The Man Who Knew Too Much (book review)

The Man Who Knew Too MuchRegular readers of this blog have probably noticed that I don’t read very much fiction. Partly this is because I have so much to read that I need to keep strict requirements on my reading list, and partly because many fictional works are so much mental cotton candy. By that I mean it’s sweet for the moment, but it’s quickly gone. But there are exceptions, and The Man Who Knew Too Much by G.K. Chesterton is a notable exception.

Chesterton is usually known for his non-fiction theological writings. But the wit, insight, wisdom and humor he uses in his non-fiction work is also on full display in this book, which chronicles the observation skills of Mr. Horne Fisher.

Fisher is the man who knows too much. Because he knows too much, he solves mysteries and riddles “backwards” from the way a typical detective would. Although Fisher is not a detective, but just a man who is well-known and well-connected, he seems to stumble upon the most bizarre settings. Fisher knows too much, so he spots what’s missing, and then works “backwards” to unravel the conundrum. It’s quite fascinating to watch him at work, and Chesterton’s insights into the human spirit make his characters very engaging.

These are not your typical detective stories, but the uniqueness of Horne Fisher’s crime-solving technique makes The Man Who Knew Too Much an enjoyable and enlightening book.

I typically share some of my favorite quotes from the books I review, but in this case I have included some of the wittier lines and descriptions that Chesterton employs. Check it out in the comment below….

One Response to “The Man Who Knew Too Much (book review)”

  1. Craig T. Owens Says:

    “Harold March was the sort of man who knows everything about politics, and nothing about politicians. He also knew a great deal about art, letters, philosophy, and general culture; about almost everything, indeed, except the world he was living in.”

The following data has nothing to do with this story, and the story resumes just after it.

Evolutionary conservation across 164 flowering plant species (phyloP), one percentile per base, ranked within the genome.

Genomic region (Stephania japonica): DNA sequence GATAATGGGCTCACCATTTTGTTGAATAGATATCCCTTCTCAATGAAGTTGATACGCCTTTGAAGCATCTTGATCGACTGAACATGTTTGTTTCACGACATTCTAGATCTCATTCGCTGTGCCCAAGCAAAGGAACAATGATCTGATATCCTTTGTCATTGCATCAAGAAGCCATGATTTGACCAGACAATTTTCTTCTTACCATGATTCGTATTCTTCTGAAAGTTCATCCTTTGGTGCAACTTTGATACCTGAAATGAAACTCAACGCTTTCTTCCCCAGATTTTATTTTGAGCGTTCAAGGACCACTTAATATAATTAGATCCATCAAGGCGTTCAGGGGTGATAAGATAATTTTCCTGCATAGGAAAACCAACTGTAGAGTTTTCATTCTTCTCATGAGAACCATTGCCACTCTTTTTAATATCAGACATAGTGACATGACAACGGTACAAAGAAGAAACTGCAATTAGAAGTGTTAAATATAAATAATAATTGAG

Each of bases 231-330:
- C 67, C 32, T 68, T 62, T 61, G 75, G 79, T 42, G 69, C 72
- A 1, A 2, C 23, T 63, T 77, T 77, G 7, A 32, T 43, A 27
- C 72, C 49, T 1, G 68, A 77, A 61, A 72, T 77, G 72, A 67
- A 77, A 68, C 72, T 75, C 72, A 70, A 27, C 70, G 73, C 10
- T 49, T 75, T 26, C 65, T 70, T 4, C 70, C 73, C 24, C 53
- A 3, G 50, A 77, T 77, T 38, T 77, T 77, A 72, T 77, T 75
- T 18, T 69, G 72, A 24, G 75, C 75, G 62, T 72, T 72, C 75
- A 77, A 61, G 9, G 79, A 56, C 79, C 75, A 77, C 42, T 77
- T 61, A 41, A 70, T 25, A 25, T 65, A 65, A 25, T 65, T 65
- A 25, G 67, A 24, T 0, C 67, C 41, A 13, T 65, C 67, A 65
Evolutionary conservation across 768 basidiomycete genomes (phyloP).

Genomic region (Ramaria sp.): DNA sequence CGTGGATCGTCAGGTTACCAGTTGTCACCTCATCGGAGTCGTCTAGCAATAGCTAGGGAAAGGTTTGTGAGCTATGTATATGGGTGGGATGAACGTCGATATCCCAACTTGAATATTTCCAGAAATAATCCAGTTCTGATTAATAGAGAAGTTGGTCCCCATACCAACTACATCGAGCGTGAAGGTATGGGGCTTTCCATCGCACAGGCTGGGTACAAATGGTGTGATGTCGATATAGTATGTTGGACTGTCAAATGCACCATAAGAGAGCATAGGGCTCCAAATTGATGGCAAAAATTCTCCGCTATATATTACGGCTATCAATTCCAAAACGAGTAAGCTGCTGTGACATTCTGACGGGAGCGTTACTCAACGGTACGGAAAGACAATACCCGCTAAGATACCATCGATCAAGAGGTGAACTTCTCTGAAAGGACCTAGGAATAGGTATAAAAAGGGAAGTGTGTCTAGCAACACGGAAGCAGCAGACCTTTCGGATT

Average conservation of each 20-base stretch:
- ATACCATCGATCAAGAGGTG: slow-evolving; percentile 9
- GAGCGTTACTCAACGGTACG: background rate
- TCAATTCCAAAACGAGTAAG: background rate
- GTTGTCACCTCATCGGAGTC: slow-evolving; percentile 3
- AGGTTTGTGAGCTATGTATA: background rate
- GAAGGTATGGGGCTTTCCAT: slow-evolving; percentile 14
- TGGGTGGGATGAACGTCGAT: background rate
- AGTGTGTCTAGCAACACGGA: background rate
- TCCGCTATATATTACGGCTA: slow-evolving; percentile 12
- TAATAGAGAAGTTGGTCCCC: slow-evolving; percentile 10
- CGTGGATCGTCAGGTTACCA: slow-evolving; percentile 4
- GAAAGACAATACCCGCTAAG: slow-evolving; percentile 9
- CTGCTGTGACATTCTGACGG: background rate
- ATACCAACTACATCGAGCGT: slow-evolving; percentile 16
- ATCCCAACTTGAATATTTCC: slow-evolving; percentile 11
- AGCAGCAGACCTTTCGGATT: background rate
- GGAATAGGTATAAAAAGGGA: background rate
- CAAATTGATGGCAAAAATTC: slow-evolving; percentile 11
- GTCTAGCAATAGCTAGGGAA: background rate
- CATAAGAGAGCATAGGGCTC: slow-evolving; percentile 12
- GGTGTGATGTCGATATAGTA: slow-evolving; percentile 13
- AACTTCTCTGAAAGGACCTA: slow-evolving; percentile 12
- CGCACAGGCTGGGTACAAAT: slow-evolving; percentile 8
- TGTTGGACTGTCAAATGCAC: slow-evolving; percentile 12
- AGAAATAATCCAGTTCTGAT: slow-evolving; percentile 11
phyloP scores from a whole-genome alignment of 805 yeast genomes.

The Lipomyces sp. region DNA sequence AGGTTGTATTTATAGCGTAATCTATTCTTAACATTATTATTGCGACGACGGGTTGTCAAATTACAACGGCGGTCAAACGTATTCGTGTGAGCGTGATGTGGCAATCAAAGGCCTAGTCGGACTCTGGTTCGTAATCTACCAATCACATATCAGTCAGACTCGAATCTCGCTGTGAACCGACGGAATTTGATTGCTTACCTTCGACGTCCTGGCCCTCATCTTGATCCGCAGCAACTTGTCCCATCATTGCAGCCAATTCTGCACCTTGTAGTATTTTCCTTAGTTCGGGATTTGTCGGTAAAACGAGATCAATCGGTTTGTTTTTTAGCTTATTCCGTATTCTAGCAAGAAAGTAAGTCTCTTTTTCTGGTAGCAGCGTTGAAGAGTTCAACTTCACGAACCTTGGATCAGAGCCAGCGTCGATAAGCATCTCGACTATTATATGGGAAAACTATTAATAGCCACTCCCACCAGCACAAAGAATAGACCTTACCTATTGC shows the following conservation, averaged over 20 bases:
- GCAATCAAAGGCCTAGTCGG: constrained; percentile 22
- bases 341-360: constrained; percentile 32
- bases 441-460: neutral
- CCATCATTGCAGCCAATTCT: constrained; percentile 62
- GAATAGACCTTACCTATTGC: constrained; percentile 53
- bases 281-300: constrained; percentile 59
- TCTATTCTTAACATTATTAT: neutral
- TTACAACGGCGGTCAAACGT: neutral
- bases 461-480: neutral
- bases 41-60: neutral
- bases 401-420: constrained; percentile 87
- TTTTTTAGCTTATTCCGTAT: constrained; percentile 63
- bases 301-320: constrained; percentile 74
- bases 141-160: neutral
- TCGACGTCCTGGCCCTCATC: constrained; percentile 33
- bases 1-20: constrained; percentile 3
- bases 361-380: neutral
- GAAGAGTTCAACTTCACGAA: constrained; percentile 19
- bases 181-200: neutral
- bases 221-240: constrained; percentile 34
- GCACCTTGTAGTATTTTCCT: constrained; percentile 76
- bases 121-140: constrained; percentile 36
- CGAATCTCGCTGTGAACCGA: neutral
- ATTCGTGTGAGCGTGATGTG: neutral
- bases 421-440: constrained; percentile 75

“He had a talent for appearing when he was not wanted and a talent for disappearing when he was wanted.”

    “Despite the almost aggressive touch of luxury in the fur coat, it soon became apparent that Sir Walter’s large leonine head was for use as well as ornament”

    “Mr. Symon, the official guardian and guide, was a young man, prematurely gray, with a grave mouth which contrasted curiously with a very small, dark mustache with waxed points, that seemed somehow, separate from it, as if a black fly had settled on his face.”

    “‘Splendid.’
    ‘Splendid,’ replied the man by the well. But the first man pronounced the word as a young man might say it about a woman, and the second as an old man might say it about the weather, not without sincerity, but certainly without fervor.”

    “Having been a fashionable dandy forty years ago, he had managed to preserve the dandyism while ignoring the fashions … he had this festive trick of being always slightly overdressed.”

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